The Price of Freedom is Eternal Vigilance
By Rory Sutherland, Executive Creative Director and Vice-Chairman, OgilvyOne London; Vice-Chairman, Ogilvy Group UK
You know those passages in the memoirs of the pre-war rich? Colonial civil servants who describe how “Six hours later I awoke to discover that both my houseboys had scarpered into the bush, leaving me to make my own breakfast.” Or Cabinet Ministers who have “always loathed summer in Portofino, not least because the Daily Telegraph arrives two days late” .
Although the writer is hoping for your sympathy, your reaction is more along the lines of “And you think you’ve got problems, mate?”
Well, I had a little of the same reaction reading this glorious piece from 1982. Because, while everything King says is absolutely right and true, and though his points are even more relevant now than then, I still can’t help sneakily envying his problems. It seems to me that, writing in 1982, King couldn’t imagine how much worse things were going to get.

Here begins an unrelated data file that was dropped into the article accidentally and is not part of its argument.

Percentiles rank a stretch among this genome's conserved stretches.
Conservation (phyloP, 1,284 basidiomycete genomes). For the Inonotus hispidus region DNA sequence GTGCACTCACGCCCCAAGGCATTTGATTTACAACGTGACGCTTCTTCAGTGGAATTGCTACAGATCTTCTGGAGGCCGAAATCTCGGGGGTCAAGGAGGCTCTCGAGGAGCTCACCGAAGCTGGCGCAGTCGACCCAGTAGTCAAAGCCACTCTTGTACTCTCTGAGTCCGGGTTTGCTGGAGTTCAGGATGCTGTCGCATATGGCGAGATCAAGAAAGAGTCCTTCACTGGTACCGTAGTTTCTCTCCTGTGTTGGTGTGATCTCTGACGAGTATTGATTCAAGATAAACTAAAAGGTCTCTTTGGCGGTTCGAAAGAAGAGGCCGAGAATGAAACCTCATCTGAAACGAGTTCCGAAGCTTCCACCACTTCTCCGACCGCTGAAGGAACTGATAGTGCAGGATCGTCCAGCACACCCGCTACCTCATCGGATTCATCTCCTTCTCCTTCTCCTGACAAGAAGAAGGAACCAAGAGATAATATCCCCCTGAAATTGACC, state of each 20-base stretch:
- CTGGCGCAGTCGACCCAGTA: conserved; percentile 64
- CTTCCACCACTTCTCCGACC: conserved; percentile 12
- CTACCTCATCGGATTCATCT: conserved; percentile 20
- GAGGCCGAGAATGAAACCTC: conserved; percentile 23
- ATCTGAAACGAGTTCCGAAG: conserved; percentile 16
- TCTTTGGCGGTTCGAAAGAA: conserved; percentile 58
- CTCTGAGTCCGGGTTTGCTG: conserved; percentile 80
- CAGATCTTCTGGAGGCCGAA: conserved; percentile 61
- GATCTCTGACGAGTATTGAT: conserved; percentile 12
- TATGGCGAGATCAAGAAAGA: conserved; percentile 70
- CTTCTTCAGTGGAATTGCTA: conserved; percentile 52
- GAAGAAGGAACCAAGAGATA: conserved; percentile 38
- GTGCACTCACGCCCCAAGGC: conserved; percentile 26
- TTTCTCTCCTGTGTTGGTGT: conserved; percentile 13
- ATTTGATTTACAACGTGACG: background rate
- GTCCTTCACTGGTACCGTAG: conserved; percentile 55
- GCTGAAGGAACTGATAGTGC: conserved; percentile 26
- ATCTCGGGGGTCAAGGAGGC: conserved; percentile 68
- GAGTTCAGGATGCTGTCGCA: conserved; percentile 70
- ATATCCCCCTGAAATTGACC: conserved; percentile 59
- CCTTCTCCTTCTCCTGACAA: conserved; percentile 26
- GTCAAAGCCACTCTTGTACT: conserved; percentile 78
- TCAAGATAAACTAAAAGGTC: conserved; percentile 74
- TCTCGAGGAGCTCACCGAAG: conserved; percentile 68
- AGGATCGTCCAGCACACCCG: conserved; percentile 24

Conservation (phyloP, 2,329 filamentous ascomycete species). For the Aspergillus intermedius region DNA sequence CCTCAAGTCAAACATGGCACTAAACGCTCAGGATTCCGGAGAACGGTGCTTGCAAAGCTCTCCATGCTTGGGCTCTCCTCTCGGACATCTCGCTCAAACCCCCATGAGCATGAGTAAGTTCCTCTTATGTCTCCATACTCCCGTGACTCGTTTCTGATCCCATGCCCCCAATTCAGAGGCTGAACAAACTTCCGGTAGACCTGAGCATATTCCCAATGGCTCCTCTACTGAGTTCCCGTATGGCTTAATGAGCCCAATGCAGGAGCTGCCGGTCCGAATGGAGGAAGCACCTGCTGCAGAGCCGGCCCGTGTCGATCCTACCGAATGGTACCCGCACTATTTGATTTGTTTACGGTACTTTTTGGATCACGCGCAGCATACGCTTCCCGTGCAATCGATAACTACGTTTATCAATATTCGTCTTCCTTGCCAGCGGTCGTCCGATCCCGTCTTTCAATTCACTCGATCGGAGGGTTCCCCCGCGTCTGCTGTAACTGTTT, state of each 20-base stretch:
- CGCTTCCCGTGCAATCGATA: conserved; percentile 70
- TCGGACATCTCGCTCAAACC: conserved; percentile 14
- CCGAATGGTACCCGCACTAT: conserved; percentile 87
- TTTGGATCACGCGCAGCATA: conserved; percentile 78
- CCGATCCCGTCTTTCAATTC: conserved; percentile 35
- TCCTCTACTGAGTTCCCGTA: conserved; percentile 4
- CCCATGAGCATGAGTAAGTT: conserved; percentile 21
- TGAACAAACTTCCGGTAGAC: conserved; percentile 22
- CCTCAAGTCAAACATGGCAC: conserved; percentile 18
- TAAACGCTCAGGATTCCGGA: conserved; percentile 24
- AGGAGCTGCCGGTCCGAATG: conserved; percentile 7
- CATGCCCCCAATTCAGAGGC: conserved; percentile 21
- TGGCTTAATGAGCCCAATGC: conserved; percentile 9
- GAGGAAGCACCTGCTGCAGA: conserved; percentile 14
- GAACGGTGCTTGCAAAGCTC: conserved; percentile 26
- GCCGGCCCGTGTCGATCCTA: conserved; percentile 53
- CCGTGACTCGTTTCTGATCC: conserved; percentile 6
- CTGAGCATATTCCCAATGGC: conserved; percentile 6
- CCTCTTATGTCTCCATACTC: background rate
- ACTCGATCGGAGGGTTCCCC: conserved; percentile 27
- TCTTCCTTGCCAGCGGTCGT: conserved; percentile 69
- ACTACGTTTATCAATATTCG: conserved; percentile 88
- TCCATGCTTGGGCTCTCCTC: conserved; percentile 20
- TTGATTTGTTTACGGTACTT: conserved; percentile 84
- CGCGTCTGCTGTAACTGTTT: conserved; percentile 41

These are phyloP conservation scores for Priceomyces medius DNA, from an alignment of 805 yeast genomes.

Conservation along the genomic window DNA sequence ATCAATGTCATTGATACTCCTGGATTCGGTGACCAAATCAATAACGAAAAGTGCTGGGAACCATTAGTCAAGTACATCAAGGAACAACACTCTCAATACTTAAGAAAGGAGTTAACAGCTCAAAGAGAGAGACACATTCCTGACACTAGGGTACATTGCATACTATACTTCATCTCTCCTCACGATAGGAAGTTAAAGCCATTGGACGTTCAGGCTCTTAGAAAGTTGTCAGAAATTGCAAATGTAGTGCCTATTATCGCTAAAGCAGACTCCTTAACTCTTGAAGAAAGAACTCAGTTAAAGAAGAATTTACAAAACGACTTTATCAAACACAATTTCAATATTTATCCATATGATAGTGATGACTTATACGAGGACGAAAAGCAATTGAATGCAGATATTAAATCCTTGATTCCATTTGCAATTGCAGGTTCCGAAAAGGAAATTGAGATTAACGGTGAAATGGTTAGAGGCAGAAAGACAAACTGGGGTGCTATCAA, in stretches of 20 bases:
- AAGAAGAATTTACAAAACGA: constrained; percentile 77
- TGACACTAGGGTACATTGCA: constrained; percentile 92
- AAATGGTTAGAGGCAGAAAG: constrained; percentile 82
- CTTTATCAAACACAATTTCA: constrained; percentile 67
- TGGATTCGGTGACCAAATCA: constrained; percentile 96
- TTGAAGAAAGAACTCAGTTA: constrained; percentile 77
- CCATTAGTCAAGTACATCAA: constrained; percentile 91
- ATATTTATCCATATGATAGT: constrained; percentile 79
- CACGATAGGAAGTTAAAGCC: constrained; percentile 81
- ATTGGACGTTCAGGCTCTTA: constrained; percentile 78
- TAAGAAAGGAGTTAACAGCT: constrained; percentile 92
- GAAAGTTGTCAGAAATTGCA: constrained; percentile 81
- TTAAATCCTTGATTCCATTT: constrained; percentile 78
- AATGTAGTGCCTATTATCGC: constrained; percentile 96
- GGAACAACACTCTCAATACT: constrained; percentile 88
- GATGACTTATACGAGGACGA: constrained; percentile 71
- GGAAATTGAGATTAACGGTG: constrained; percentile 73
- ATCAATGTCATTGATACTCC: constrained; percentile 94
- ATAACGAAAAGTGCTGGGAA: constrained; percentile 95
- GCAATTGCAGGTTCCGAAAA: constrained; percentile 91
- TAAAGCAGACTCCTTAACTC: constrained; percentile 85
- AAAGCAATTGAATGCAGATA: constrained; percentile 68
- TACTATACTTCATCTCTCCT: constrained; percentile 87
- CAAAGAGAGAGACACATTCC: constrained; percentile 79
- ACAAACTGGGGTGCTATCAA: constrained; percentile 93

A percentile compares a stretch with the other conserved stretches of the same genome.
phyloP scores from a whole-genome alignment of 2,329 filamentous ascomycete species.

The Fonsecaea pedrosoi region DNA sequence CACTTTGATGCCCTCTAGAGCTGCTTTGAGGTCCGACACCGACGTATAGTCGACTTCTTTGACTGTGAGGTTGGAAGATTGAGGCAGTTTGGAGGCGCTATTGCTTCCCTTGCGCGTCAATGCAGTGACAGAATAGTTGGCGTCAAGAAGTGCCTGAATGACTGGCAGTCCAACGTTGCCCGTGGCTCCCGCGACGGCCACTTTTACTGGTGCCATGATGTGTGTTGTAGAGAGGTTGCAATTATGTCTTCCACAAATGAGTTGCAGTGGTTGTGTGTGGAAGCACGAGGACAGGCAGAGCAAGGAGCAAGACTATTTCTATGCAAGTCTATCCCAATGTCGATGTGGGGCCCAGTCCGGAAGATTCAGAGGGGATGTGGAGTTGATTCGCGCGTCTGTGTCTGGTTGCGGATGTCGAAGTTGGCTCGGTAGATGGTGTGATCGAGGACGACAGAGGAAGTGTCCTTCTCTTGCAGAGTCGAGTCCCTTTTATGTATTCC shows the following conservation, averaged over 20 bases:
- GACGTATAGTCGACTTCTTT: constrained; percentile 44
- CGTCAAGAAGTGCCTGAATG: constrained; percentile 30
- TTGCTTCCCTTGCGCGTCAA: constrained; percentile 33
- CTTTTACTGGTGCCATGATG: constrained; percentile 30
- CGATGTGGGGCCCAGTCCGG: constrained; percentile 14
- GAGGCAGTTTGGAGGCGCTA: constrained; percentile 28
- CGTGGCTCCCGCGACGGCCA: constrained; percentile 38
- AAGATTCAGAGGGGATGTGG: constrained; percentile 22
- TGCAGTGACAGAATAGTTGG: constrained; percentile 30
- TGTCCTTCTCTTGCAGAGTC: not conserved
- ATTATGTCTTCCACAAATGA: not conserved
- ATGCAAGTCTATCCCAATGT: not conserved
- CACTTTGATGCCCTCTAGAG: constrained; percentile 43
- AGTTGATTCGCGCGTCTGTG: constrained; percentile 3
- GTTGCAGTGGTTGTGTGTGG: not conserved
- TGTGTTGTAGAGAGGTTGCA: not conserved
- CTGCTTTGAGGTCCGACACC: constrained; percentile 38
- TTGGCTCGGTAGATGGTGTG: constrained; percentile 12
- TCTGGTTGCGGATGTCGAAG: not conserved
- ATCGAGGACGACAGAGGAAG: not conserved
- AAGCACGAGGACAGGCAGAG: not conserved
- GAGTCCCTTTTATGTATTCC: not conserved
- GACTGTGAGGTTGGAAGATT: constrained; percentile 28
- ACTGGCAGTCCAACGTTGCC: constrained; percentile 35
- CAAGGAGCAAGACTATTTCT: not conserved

Asked to speak about whether advertising was art or science, King characteristically, turned the question around, producing a brilliant analysis of why advertising is both art and science. But here’s the point: what kind of science? What he called “Old Science” (deductive, logical and useless) was contrasted to “New Science”, which is creative and harnessed to innovation.
Our Business Today is Almost Completely in Thrall to Old Science
Or, put less kindly, to Bad Science. And why ...